Research at home and abroad
With the vast network of Fulbright alumni at UMBC and across the U.S., it’s always helpful to get tips on how to conduct research in a new country and in a new language. Fulbright recipient Ocone, a long time fan of all things anime, began developing his ethnographic research skills with the support of Bambi Chapin, associate professor of anthropology. Chapin, a 1999 – 2000 Fulbright recipient, taught Ocone the theoretical and practical aspects of ethnographic research which he will now use to research the politics of inclusion and exclusion in otaku (anime/manga fan) spaces.
Chapin, along with Julie Christ Oakes, the assistant director of curriculum and retention of the Honors College and a 2001 – 2002 Fulbright research award recipient to Japan, also workshopped Ocone’s research proposal and Fulbright application. Oakes also shared her insights on the Fulbright experience.
“I went to Japan to do research for my dissertation research,” says Oakes. “I have a good idea of what [Ocone] will face as a relative “newbie” abroad and a non-native Japanese speaker and reader.”
The Fulbright experience is also about nurturing relationships with faculty abroad. Ocone said he feels honored for the opportunity to further his research with Kaichiro Morikawa, an associate professor at Meiji University and author of one of the foundational books on otaku spaces. Morikawa will help Ocone navigate the various resources on otaku culture. He wrote in Ocone’s recommendation letter that his “research is highly original as well as effectively focused,” and says he looks forward to supporting Ocone during his time at the university and in Japan.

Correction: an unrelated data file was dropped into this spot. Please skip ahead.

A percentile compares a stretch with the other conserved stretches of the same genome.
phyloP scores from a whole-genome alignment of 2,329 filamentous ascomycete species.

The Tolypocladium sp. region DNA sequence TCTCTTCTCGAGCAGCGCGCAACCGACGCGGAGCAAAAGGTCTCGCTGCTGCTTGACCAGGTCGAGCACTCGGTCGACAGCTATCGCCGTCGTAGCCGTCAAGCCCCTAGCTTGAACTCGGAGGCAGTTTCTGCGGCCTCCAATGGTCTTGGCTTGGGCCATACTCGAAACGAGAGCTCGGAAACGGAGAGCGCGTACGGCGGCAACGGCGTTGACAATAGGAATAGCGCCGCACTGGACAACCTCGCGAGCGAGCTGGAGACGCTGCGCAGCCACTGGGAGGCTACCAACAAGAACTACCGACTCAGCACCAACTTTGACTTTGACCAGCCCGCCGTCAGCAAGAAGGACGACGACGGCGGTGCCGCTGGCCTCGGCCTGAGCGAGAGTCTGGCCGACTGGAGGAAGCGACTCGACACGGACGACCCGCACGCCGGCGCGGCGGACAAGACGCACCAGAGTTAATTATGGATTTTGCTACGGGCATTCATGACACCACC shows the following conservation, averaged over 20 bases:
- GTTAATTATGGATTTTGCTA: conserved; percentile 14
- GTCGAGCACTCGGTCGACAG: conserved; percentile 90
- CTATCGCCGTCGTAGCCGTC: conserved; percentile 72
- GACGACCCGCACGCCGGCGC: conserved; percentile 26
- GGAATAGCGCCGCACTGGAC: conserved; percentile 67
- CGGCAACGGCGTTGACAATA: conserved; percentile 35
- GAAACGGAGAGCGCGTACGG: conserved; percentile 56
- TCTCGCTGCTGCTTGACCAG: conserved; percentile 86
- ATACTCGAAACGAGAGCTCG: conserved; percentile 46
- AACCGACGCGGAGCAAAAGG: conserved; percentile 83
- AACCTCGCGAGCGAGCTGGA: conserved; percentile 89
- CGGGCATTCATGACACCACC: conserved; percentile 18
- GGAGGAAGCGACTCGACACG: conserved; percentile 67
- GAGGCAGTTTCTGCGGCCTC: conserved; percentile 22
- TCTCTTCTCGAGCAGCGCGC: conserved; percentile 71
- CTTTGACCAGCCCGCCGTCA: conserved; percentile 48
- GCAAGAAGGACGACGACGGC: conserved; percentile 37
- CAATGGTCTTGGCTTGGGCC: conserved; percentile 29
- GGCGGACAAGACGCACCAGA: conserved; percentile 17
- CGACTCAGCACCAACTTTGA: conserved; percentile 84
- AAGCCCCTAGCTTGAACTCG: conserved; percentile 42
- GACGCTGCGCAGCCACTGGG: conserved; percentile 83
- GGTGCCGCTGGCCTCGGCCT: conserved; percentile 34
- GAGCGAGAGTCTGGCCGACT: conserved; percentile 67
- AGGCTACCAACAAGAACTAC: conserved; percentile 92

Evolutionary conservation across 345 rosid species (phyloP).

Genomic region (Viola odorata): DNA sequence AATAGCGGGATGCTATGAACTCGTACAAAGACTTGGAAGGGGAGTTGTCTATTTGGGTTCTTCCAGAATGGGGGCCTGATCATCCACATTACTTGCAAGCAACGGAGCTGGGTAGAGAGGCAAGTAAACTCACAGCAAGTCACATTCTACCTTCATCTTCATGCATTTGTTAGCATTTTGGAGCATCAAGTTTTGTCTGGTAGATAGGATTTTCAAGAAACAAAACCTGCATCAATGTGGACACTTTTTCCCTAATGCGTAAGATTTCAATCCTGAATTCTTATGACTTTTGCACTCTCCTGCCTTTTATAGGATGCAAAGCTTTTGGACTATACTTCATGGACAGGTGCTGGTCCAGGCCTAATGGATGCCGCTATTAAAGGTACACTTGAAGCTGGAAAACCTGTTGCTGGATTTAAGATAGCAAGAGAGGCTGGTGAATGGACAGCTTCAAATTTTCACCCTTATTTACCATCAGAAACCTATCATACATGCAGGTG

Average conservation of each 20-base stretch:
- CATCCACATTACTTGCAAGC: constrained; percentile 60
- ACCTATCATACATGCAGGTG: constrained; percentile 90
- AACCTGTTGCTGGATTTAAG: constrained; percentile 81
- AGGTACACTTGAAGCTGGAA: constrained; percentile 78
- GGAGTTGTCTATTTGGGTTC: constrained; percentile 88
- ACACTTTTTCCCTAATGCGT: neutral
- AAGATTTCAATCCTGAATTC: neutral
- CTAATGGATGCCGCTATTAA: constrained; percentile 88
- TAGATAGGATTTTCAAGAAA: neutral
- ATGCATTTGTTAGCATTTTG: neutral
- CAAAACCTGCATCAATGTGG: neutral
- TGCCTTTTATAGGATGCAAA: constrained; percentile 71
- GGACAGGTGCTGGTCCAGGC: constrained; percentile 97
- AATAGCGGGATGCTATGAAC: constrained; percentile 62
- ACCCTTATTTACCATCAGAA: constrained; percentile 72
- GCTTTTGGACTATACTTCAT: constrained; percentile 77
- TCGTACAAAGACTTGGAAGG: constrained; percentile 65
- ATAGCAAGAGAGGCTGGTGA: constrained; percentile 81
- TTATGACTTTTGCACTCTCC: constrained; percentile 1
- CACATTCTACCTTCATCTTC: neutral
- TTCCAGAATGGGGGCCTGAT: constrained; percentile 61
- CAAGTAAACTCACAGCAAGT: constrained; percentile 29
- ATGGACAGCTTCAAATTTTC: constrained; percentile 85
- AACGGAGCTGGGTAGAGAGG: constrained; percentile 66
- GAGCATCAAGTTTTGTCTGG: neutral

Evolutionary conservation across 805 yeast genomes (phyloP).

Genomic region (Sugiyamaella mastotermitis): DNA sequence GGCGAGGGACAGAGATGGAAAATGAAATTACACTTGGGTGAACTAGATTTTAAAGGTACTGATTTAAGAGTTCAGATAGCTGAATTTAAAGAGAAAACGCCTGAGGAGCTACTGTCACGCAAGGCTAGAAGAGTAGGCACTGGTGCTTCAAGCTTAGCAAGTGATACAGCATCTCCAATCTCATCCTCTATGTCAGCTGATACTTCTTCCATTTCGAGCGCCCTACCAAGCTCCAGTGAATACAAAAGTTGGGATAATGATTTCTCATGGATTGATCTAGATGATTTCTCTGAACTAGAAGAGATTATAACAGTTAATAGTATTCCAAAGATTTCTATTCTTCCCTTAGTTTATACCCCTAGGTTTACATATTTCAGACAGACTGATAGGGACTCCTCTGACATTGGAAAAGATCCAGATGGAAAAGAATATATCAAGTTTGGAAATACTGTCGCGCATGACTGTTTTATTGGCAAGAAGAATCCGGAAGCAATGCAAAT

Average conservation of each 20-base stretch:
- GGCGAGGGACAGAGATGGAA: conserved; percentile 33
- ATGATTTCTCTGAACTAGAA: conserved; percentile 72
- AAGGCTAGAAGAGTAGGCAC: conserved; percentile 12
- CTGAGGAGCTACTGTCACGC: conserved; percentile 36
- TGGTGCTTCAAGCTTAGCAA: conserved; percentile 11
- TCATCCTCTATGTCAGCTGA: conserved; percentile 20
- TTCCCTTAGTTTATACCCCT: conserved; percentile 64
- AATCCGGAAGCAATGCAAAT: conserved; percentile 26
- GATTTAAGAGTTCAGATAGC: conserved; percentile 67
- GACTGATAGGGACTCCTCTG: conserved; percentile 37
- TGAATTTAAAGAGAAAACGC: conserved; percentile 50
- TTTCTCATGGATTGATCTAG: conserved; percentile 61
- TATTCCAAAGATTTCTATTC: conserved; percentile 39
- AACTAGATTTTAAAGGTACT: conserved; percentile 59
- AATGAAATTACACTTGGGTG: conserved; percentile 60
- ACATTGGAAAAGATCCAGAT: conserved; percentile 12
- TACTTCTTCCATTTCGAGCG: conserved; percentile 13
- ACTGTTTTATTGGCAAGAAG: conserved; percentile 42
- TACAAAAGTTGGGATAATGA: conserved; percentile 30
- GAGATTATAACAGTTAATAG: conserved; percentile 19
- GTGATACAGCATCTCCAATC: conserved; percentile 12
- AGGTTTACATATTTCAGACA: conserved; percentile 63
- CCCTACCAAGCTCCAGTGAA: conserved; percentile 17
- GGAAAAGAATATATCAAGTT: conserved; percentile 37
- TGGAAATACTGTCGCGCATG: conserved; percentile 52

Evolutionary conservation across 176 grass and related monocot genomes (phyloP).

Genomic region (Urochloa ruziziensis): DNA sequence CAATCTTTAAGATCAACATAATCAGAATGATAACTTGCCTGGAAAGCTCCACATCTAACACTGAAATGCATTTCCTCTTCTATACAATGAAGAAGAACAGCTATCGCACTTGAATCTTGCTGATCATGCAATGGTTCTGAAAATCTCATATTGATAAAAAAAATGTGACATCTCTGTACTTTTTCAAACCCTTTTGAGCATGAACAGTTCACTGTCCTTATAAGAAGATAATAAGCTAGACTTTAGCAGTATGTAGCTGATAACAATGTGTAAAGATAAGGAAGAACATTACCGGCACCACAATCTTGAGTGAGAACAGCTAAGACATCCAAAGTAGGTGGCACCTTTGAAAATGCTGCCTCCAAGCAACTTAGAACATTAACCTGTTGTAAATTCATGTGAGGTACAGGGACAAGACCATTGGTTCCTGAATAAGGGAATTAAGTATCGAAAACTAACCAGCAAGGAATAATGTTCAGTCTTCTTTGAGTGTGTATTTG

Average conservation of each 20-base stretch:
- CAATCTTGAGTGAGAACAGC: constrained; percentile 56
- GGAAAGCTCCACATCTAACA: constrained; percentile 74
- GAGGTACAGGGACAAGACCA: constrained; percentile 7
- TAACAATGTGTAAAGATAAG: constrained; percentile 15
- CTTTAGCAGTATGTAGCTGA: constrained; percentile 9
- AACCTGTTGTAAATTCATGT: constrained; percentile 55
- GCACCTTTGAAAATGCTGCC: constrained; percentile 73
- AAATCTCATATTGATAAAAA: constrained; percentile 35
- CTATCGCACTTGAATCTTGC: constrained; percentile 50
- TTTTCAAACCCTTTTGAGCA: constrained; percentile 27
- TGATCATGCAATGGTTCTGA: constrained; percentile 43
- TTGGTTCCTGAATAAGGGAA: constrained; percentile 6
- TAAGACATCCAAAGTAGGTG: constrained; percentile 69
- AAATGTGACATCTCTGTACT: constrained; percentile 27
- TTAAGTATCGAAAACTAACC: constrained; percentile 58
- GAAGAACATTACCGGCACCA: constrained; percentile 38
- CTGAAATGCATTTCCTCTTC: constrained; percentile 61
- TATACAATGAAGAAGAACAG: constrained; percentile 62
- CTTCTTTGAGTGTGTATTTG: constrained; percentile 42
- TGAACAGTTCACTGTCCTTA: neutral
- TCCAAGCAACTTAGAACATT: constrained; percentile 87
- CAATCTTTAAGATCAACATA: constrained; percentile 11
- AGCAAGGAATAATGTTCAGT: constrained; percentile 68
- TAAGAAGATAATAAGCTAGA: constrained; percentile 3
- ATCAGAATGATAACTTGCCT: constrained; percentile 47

“I am immensely grateful to all of my mentors for guiding me on my journey through my undergraduate degree—from my earliest fuzzy and broad ideas of what I wanted to do, to the more specific research plans, and to the rewarding thesis that eventually emerged,” says Ocone. “I’ll be continuing research on topics that I care deeply about, research that I will likely build upon in graduate school and beyond.”
Fulbright support network
The road to being a Fulbright recipient begins day one students’ UMBC experience as they explore majors, create a network of mentors, and hone their research skills. At the end of their junior year, students develop their initial application at the Fulbright Base Camp led by Souders, who is a 2023 – 2024 Fulbright International Education Administrator award recipient. “The camp helps elevate and support students to reach their Fulbright goals,” says Souders. “Students share drafts of their essays with me for feedback prior to the campus deadline, the first day of the fall semester. They participate in a campus evaluation process with UMBC faculty and staff to receive feedback on their applications.”
Souders, Chapin, and Maryam Elhabashy ’21, anthropology, a research assistant at Rutgers University and a 2022 Fulbright recipient to Kuwait City, discuss this process on the Retrieving the Social Science podcast, produced by UMBC’s Center for Social Science Scholarship.
“The panel gives students advice about how to craft a project, like how to take it apart and re-put it back together, what we see as strengths,” says Chapin. “We support them and encourage them as they go through that really difficult intellectual work, emotional work of figuring out how to make their strong projects even stronger.”